I hope it’s not the 2nd of september
Airing the 2 of February
Also i thought “airing” meant “diffused through the air”, i.e. broadcasted, so “released”. Not “recorded”.
Well, I am not an english native speaker, as my name suggest. I am speaking Voltaire’s lingua (Like You too?).
Like You too?
Just announced on Thinking Elixir podcast #034 José Valim reveals Project Nx - Thinking Elixir
Wrote down some notes. Please correct if something is wrong or missing, took these right while listening
Nx = Numerical Elixir
Everything is WIP, baby steps!
In a nutshell
Nx is a project that consists of a core library (Nx) and other pieces that depend on the core library. Together, they introduce things very much related to machine learning and associated fields. Nx introduces the ability to work with tensors, boosts Elixir’s ability and performance when working with numbers, and makes it possible to compile code for the GPU.
The work has been ongoing for 3 months. Everything is still in flux, but the following were mentioned.
There are 3 fronts where work is happening:
1) Nx library (core)
- Library for multidimensional arrays that are often called tensors.
- Tensors are typed, not in type-system way but unsigned integers or float32 or float64 etc.
- Earlier José made PR to support float16 in Erlang.
- If you come from Python, it can be thought of as kind of like Numpy. Long way to go but working on that.
- Written in pure Elixir
- Tensors represented as large binaries
- The “slowness in Elixir” with numbers is generally due to immutability and copying etc. This is addressed through a module that is part of Nx called Numerical Definitions
2) Numerical Definitions
- Module in Nx
- Looks like Elixir code
- Can define functions with
defn. That’s a numerical definition
- In the definition you write with a subset of Elixir. Elixir kernel is replaced with Numerical kernel.
- In this, operators + and - can only work with numbers and tensors.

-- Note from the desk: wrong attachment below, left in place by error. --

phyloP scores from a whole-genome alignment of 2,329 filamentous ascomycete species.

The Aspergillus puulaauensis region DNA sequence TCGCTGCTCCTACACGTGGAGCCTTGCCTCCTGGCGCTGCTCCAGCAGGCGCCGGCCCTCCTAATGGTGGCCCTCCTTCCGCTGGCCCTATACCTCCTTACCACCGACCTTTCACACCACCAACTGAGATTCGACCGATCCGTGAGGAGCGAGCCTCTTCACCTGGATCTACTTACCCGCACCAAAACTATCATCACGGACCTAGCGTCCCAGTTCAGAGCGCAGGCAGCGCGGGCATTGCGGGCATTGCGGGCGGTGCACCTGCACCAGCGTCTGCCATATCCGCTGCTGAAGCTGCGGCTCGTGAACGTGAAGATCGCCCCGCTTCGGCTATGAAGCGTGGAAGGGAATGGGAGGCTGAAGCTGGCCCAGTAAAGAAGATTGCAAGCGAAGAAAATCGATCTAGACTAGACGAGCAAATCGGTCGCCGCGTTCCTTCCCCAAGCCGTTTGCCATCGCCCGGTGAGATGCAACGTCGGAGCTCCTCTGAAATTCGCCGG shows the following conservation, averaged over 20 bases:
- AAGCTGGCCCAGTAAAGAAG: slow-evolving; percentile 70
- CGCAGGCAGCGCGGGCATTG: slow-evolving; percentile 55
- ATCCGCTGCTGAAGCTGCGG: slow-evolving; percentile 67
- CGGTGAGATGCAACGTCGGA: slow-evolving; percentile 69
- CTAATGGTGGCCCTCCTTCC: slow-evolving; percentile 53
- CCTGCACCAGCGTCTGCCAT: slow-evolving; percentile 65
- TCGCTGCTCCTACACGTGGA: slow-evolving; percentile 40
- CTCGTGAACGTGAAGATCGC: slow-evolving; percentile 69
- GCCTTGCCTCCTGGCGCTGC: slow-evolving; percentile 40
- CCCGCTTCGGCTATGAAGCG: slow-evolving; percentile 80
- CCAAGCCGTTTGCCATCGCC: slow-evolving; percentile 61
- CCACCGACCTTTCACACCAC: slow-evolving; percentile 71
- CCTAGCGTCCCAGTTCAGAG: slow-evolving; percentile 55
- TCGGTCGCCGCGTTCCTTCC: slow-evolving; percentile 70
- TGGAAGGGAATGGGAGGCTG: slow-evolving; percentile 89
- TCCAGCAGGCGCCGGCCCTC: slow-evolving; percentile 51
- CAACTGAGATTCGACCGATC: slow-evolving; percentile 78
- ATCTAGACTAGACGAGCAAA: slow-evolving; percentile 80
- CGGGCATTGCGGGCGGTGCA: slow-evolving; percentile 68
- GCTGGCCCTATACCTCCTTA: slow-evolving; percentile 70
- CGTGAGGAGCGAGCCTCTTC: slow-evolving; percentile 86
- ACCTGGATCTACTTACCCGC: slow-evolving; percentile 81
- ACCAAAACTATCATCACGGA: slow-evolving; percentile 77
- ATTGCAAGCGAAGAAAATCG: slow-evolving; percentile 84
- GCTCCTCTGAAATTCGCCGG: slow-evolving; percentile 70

- In numdefs, we are not executing them immediately. We are building a computation graph of all tensor operations we want to do.
- Now when you want to calculate X, fuse all operations together to pass through the tensor only once, which reduces copying considerably
- Kind of like Elixir Streams but happens on syntax level inside
- Defn allows for “automatic differentiation”. The problem that this solves is essentially loss function minimization in things like when creating neural networks etc.
- Based on Google XLA (accelerated linear algebra)
- Nx team wrote wrote Bindings to XLA, which is part of Tensorflow repo
- You can give it a computation graph and exla compiles it to run efficiently on CPU or GPU
- You can change the compiler. In other words, the compiler backend is pluggable, so other compilers aside from XLA can also be integrated with
- XLA compiler compiles numerical definitions to run on the GPU.
- What this means is subset of Elixir is running on the GPU
- Small subset of Elixir: still contains things like pipe operators and conditionals, but f.ex. limited pattern matching (only tuples)
More information will be available on February 17 at the Lambda Days 2021 conference where José will be speaking.
“Hey, what did you do over Christmas?”
me: “I drank too much and tried to read a book”
Jose Valim: “I rewrote my language’s kernel to afford tensorflow-like operations for efficient ML operations”
One really great part of this is that very few changes to Elixir itself were required. Nx is built on top what is already there in Elixir. It’s really good of example of the language extensibility we can have with meta programming and that you don’t have to be an Elixir core contributor to build libraries like this.
Listening now and i’am really excited, wow.
Does that mean that it can use pattern matching with records given they’re translated to tuples at compile time?
I like the GPU part sooooo much!
If done right (as usual from JV and the team) it would be “THE THING”!
Because there’s plenty to grow from here.
Ok that is good to hear. I imagined redefining the
+ operator would be quite a fundamental change.
I wish it was named TNT (e.g. this new thing from Jose’s benchmark) and it would boom like TNT too
Yup, here’s a quick example:
as you can see the implementation is quite straightforward!
A great summary was already posted above. Additionally adding a story.
After looking at the benchmarks, A person guessed they are doing it on GPU, sshhh keep it secret… then he was invited to the project!
I am SUPER excited about Nx I feel that Elixir is a great language in which to express numerical computation of the sort that is done in machine learning, just we didn’t have the right low-level support for it. That is, until Nx!
Does it work only on Nvidia GPUs or also on AMD ones?
Afaik most tooling in machine learning does work with CUDA, so Nvidia GPUs.
XLA has a ROCm backend targeting AMD GPUs so the XLA Nx backend will support AMD. I’ve tested most of the project on an AMD GPU and it works, but we primarily test on Nvidia GPUs so there may be more issues when working with AMD GPUs. I also know there are only a few ROCm enabled AMD GPUs, but I’m not as familiar with the ecosystem.